Shinichi Sakurai is a twenty-year-old college student who is tall, good-looking, and athletic but is so socially awkward that he has very few friends. Hana Uzaki is a nineteen-year-old college student who is determined not to let Sakurai spend his time being alone. Uzaki-Chan volume 2 picks up where volume 1 left off, with the pair stumbling towards romance, with hilarious twists and turns along the way.
Uzaki-Chan volume 2 adds a new character to the mix
A good guy, but completely clueless when it comes to love and romance. Cares deeply about Hana, but is reluctant to admit it, even to himself.
A girl who has both huge boobs (the physical book even embosses them on the cover) and a huge personality. Hana is incredibly outgoing, but also surprisingly bashful, especially when Shinichi is involved.
The new addition. Itsuhito is Shinichi’s only guy friend. He’s good-looking and outgoing and is very popular with girls.
Shinichi’s co-worker who is determined to watch the love between Sakurai and Hana bloom.
The plot thickens
Uzaki-Chan Wants to Hang Out is a slice-of-life manga that revolves around college life. The early stories see Shinichi and Hana spending time together in class, on the quad, and playing video games together on what appear to be Nintendo Switches. Both of them are hardcore gamers; they play together a lot, and we learn later on that Hana is often the better player of the two.
The manga covers everyday stuff but taken to the comedic extreme. At one point, Hana makes a passionate speech about the merits of mint chocolate. Nothing romantic happens until summer rolls around, and Hana learns that Shinichi has no plans to go outside. She immediately gives him a bold invitation.
Hana invites Shinichi to the beach. Now, things are getting interesting. Two good-looking college students, alone together on the beach, where physical attraction becomes far more difficult to ignore. That’s the perfect recipe to get the sparks of romance flying, right?
Not quite. Shortly after she invites Sakurai, Hana invites everyone else in the room. Itsuhito, who is determined to get Sakurai and Hana’s romance on the fast track, is baffled by this. Why would Hana set up a chance to be alone with the guy she likes, and then throw that chance away? His expectations are thwarted, and not for the first time in this volume. In fact, “thwarted expectations” quickly becomes the theme of this book.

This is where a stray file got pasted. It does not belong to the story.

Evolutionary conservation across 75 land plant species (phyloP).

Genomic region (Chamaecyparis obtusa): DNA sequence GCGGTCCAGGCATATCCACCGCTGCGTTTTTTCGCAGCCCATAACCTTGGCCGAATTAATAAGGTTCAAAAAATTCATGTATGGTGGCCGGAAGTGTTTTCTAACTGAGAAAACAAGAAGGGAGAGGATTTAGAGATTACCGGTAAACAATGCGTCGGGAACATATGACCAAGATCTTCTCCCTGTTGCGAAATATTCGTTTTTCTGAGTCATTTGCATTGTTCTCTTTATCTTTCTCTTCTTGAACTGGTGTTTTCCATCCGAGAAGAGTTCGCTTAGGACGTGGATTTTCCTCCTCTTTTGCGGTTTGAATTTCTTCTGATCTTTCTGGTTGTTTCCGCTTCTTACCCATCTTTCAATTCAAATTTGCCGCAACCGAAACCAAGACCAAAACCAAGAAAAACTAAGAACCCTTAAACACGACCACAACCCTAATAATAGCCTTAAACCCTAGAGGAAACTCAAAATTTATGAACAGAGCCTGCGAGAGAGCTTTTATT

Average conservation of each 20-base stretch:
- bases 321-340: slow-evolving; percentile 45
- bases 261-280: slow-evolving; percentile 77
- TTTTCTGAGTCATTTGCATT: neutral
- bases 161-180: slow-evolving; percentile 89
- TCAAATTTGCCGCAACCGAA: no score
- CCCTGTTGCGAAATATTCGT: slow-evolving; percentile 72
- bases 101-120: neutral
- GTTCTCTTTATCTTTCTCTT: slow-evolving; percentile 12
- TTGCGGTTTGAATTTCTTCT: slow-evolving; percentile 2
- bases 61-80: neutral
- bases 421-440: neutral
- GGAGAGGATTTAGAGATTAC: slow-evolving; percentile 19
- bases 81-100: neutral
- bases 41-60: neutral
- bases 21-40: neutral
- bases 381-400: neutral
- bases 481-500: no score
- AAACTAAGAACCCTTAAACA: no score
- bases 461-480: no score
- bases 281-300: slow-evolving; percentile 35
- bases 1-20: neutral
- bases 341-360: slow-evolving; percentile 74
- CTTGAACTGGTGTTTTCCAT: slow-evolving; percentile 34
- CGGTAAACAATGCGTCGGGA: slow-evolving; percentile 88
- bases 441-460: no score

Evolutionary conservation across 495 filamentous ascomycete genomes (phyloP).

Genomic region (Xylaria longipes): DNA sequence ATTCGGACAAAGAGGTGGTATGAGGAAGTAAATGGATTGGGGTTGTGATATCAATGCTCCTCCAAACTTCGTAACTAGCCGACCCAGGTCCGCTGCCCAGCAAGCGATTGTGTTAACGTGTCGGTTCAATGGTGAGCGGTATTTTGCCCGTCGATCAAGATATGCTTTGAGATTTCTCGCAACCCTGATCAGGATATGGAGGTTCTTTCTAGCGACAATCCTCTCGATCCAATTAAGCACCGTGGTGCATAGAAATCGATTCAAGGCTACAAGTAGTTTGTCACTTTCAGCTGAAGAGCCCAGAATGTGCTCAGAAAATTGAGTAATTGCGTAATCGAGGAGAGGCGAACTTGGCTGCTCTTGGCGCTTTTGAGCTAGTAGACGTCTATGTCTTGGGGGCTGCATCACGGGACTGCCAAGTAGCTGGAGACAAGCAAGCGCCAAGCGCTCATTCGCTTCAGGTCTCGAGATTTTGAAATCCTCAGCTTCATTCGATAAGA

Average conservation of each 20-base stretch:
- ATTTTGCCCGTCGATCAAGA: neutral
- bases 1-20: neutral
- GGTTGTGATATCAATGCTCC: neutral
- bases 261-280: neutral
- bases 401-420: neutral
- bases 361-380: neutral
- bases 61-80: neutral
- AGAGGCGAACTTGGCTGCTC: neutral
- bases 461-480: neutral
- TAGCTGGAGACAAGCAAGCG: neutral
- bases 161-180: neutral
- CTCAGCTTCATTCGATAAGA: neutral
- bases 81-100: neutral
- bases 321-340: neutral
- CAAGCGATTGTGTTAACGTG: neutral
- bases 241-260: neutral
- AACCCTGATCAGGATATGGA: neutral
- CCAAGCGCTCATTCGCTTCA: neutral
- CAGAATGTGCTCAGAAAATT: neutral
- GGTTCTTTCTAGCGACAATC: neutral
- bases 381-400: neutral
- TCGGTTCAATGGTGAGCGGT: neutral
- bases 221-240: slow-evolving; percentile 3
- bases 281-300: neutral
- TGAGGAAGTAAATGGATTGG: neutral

Later in the volume, we see Hana and Sakurai going through a “test of courage” deep in the woods. They also visit a cat café, watch a fireworks festival, and celebrate Hana’s twentieth birthday (twenty is the legal drinking age in Japan). None of it goes according to plan and your expectations are constantly subverted. To say any more would spoil the fun (which I refuse to do, even in the spoilers section), but rest assured: the humour and undercurrents of warmth are still there. The stories I enjoyed the most are the ones where Hana and Shinichi are together by themselves.
Here’s the trick. After the first volume, I thought that I knew where the characters stood: Sakurai was clueless about his feelings for Hana, but Hana knew how she felt about her senpai and was taking her time getting into his heart.
I was wrong. Hana is just as clueless about her feelings for Sakurai as he is about her. She thinks she’s doing him a favour, hanging out with him so that he doesn’t get lonely; however, some late incidents in the book give us a clue that this is just a smokescreen. She likes Sakurai but can’t admit it, because underneath the outgoing personality is a surprisingly shy person.
The art of Uzaki-Chan Wants to Hang Out!
The art in this book is solid. The visuals won’t blow you away, but the characters are nicely drawn and do a great job of conveying emotion. The backgrounds, while sparse, do a good job of establishing their environments. Is Uzaki-Chan Wants to Hang Out is a series where the art serves the story without being distracting.
Is Uzaki-Chan Wants to Hang Out! Volume 2 worth reading?
Absolutely. The Uzaki-Chan volume 2 was frustrating at first; I was not too fond of the new character right away, and the constant left turns left me feeling a little unsatisfied. It wasn’t until I read the volume a second (and then a third) time that I began to see just how much depth there is to this story, which I didn’t expect to see in this kind of manga.